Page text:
The first episode of the seventh season of GOT (Game of Thrones) shattered all previous viewing records. In the US, it delivered a 50% increase from the season 6 premiere last year. It also took honours in the Twittersphere, becoming the most commented on episode in the show’s history.
There is much speculation about the record-breaking size of the pirate audience, although that is difficult to quantify. Across the pond, 115 000 UK viewers stayed up until 2am to watch Sky Atlantic’s simulcast with America – yet another record. In Italy, it was Sky Atlantic’s biggest premiere in the country, up 47% from the previous season.
Then Phelps vs Shark propelled Discovery to the number one slot on basic cable network in the US on its launch night. It became the highest-rated Shark Week special ever across the 25-54 demographic, and in the women 25-54 and women 18-49 groups. The July 23 premiere of Shark Week was also the highest live and on-demand streaming day on Discovery Go.
Television certainly seems to be alive and well! It is apt that Thinkbox, the marketing body for commercial TV in the UK, has released a ground breaking study, carried out by House 51 and YouGov to explore how TV sponsorship works and how advertisers can get the most out of sponsorship investment.
Sponsorship builds stronger audience relationships
The “Get with The Programme” research demonstrates that sponsored programmes are able to build a stronger relationship between a viewer and a brand. Across eight brand examples, it was found that viewers of sponsored programmes had much higher brand preferences than non-viewers due to increased brand/self overlap. In other words, the viewers’ perception of the brand was likely to be in line with their perception of themselves.
Sponsorship allows brands to borrow the attributes of the programme and to form a stronger relationship with the viewer through an increase in shared brand attributes. Amongst viewers, the personality fit with a brand was 50% higher than amongst non viewers. The point of this is that the more a brand’s personality fits with one’s own personality, the more likely one will consider purchasing it.
Sponsorship builds mental availability for brands through positive associations. This can be done, for example, by capitalising on the viewer need of state or mood fit surrounding the property being sponsored (e.g. shared family viewing time).
Interestingly, it appears that sponsorships can drive awareness particularly well for low-awareness brands. The study points out that it is difficult for established advertisers to improve prompted awareness. But for mid to low prompted awareness brands, the study shows that sponsorship can significantly improve both brand and ad awareness, as well as brand health metrics. This suggest that sponsorship could be a formidable weapon in a new brand’s arsenal.
Not a ‘one size fits all’ approach to sponsorship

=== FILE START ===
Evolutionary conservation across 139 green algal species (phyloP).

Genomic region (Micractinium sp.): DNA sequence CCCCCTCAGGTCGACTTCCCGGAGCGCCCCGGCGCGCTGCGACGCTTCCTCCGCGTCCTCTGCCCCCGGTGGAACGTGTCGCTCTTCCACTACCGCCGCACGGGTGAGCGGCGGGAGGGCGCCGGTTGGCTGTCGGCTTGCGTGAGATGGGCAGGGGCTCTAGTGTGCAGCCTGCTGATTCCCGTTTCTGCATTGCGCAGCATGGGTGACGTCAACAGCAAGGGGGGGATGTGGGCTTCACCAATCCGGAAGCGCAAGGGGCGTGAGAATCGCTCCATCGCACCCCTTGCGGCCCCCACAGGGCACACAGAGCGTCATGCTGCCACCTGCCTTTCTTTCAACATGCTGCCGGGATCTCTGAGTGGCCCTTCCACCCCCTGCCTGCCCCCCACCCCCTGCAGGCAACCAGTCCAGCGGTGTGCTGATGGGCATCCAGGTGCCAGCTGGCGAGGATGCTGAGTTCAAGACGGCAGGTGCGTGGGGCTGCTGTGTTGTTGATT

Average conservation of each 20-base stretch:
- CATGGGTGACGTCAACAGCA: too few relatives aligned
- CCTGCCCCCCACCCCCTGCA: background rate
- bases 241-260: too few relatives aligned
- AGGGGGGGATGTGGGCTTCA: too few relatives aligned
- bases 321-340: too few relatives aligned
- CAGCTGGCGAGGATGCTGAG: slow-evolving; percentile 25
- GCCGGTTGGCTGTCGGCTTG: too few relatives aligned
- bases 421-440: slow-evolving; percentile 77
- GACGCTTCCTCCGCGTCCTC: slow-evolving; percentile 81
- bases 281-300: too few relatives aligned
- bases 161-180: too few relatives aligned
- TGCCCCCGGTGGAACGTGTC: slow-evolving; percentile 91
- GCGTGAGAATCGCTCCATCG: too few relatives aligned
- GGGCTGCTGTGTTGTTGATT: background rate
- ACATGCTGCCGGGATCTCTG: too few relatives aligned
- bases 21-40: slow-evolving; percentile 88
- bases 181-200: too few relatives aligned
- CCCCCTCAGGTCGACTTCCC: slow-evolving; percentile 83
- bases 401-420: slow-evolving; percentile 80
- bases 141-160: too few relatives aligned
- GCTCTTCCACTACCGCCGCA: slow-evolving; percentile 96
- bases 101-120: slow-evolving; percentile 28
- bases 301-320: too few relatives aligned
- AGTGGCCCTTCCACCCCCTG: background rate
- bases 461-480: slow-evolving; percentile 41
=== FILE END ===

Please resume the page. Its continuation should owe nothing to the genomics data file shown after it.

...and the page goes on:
Perhaps one of the most compelling take-outs of the study is that “fit is everything”; the fit between the audience, programme, brand and creative is crucial. A 2008 piece of Thinkbox research, Sponsorship: a brand’s best friend, demonstrated that providing the creative link was strong enough, any programme property could be linked to any brand. The latest research reaffirmed that “creatively congruent campaigns” were more effective in improving brand health. Importantly, it was not merely the fit with the programme, but campaign integration that drove improved brand health metrics. The stronger the perceived link between the idents and other forms of advertising, the higher the level of brand consideration.
The research points to the benefits of the “long-game”; because sponsorship facilitates, nurtures and embeds a relationship between programme and brand within the mind of a viewer, it takes time. Campaigns that had run for over 3 years drove increases in all brand health metrics over campaigns that had only run for less than 12 months.The metrics of reputation and consideration gained the most. By contrast, the shorter-term campaigns proved to be more effective at improving both ad and brand awareness.The study also identifies that higher frequency campaigns are the most effective at driving brand health effects.
Furthermore, the study shows that effects of sponsorship can be relatively long-lived. In the nine months after the sponsorships were completed it appeared that the brand health metrics decayed at a far slower rate than ad awareness, testament to the associative nature of content partnerships
It is a useful study in helping advertisers get the best out of sponsorships, and its lessons certainly can be applied in South Africa. Given that our local sponsorship regulation is not as rigorous as the UK’s, I hope that our marketers will leverage its learnings to maximum effect.
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